Democratic Senators on Wednesday picked up where Massachusetts Sen. Elizabeth Warren was forced to leave off Tuesday night, reading the letter that Coretta Scott King wrote about Sen. Jeff Sessions in 1986.
“This is the United States Senate, and the American people expect from us a vigorous debate on the important issues facing this country,” Vermont Sen. Bernie Sanders said Wednesday in an impassioned speech on the Senate floor, before quoting King’s letter.
Senate Republicans silenced Warren on Tuesday night, arguing that she violated a rule against insulting fellow Senators when she quoted King during the debate over Sessions’ nomination as U.S. Attorney General. Warren is now prohibited from speaking again about Sessions’ confirmation.
Sanders called the action “incomprehensible.”
“Anyone who knows anything about Coretta Scott King understands this is not a vicious woman. This is not a woman who was engaged in personal attacks. This is a woman who stood up and fought for civil rights, for dignity, for justice for her whole life,” Sanders said, calling Warren’s exclusion an “outrage.”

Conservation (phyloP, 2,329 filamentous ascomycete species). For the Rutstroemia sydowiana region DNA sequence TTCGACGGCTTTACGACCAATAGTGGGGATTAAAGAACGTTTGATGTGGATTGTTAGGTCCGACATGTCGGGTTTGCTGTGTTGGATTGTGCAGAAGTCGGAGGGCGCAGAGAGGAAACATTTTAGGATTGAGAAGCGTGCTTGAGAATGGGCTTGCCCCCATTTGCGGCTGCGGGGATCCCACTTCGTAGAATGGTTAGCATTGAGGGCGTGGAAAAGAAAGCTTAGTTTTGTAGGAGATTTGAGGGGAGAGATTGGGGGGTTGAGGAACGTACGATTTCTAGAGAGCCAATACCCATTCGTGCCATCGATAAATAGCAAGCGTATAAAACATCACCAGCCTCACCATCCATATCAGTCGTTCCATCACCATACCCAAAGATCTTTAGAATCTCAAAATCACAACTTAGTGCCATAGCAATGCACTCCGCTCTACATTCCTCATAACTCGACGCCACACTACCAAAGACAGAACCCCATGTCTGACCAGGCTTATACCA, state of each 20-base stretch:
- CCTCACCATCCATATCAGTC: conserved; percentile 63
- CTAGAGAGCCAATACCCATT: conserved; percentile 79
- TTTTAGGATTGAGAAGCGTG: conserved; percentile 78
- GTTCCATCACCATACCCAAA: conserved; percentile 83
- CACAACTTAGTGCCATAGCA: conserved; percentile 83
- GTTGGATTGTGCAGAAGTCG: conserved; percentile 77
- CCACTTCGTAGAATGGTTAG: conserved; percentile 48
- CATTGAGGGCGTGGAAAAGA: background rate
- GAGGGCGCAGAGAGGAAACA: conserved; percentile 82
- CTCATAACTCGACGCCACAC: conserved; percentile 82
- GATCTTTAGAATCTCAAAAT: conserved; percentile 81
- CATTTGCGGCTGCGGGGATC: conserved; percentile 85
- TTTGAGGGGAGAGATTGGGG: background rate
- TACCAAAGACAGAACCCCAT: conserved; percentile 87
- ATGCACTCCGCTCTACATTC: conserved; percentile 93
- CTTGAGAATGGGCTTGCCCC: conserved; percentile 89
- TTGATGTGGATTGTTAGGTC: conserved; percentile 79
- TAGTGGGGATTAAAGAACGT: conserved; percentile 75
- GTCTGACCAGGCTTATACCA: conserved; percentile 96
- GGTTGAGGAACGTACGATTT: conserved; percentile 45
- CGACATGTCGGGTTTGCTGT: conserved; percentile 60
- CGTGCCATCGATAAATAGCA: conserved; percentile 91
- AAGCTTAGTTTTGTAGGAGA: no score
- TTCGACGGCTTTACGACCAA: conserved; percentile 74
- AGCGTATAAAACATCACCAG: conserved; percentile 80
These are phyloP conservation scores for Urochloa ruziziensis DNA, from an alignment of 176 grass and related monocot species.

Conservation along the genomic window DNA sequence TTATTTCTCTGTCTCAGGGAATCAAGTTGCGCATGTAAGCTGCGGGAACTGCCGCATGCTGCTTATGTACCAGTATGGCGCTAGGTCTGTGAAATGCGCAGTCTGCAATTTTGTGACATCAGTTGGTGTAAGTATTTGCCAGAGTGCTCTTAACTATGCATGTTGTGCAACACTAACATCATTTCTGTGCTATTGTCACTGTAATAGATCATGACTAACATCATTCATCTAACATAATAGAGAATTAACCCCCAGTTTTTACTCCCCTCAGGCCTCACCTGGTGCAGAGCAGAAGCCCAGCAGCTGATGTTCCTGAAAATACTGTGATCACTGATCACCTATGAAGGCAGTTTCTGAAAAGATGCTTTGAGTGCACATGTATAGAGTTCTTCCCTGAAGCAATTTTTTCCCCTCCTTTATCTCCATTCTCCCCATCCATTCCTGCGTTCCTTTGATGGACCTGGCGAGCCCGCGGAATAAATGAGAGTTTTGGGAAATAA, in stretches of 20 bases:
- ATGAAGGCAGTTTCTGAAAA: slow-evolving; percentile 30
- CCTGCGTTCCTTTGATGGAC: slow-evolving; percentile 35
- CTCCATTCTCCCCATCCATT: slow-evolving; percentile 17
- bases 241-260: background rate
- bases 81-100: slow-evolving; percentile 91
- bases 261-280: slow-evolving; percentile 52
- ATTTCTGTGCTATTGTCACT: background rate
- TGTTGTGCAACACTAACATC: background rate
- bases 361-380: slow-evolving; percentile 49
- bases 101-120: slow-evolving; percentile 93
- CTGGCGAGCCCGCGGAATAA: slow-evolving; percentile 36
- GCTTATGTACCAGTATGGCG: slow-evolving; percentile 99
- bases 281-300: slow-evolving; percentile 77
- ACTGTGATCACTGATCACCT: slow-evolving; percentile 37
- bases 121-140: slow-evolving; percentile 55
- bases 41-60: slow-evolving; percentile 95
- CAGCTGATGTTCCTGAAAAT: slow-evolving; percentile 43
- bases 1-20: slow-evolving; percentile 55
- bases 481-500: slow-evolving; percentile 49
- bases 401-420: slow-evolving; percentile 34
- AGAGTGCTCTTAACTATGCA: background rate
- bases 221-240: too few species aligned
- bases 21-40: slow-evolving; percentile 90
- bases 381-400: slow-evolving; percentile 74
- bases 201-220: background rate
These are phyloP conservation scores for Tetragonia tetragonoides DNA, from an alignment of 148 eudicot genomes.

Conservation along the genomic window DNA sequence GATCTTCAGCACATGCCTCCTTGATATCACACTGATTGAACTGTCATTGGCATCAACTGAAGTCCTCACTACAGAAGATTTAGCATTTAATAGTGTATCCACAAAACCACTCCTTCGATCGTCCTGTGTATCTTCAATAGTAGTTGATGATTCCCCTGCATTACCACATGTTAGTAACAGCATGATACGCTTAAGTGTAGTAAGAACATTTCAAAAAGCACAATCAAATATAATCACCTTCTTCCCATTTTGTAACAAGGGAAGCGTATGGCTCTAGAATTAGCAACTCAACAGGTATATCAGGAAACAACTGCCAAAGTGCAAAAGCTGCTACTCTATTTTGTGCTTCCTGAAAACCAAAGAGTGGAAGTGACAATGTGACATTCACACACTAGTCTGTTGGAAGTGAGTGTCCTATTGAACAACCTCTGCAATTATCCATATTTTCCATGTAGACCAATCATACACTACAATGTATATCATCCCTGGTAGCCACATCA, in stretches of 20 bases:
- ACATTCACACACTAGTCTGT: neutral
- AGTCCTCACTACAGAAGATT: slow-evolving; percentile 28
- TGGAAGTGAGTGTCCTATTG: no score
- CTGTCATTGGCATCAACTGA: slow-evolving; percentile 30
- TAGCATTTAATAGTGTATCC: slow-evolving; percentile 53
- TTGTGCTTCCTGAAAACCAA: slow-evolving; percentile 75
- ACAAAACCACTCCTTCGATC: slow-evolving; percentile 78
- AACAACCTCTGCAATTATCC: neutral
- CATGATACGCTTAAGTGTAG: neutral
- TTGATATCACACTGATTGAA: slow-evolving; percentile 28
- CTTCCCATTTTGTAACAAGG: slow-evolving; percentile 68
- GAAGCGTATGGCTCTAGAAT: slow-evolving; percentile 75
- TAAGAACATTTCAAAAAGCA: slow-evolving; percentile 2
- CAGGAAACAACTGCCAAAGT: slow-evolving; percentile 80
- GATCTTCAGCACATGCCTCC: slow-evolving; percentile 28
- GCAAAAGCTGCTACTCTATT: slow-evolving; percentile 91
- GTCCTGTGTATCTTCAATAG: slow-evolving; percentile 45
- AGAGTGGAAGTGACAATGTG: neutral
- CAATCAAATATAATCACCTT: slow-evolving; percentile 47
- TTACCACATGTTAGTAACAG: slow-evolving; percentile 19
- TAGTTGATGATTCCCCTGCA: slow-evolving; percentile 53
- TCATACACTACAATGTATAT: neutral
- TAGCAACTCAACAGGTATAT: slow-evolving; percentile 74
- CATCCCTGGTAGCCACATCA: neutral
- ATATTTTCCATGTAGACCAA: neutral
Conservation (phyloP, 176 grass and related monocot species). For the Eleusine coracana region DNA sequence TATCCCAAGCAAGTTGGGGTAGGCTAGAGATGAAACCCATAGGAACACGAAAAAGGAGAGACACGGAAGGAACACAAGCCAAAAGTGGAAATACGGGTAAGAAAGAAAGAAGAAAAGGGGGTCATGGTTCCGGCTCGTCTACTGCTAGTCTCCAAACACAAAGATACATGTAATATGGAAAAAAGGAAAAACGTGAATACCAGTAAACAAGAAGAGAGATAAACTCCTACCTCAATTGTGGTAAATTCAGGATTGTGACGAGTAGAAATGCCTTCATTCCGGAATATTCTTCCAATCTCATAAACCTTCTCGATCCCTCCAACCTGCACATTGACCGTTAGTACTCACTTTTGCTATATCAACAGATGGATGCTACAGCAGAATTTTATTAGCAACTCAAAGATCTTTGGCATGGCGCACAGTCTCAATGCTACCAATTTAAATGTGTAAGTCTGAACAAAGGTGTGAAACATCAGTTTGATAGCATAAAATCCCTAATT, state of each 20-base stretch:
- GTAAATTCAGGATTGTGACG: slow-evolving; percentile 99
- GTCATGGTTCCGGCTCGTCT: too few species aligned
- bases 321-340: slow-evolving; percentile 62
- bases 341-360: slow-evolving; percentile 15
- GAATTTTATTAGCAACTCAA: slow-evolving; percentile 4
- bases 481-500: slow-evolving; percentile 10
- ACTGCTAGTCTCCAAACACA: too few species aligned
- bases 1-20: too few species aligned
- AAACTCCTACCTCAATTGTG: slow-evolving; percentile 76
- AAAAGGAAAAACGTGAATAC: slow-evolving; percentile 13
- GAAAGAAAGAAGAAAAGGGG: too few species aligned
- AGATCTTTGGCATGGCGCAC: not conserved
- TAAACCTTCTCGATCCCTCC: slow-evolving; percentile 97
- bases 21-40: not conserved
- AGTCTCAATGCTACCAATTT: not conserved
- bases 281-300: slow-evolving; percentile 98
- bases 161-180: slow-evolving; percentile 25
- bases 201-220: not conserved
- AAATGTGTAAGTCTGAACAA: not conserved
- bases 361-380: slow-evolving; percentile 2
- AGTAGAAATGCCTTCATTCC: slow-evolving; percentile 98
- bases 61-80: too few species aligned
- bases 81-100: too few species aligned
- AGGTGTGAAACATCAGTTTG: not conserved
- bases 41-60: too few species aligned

Ohio Sen. Sherrod Brown and New Mexico Sen. Tom Udall also read King’s letter on the Senate floor Wednesday.
“It’s a sad day for our democracy, Mr. President, when the words of Coretta Scott King are not allowed on the floor of the United States Senate,” Brown said. “I’d like to share those words with you today in their entirety.”
Former Democratic presidential nominee Hillary Clinton also voiced her support for Warren, repeating the words of Senate Majority Leader Mitch McConnell in what has become a rallying cry for Warren’s supporters.
“‘She was warned. She was given an explanation. Nevertheless, she persisted,'” Clinton said in a tweet, quoting McConnell before adding her own words: “So must we all.”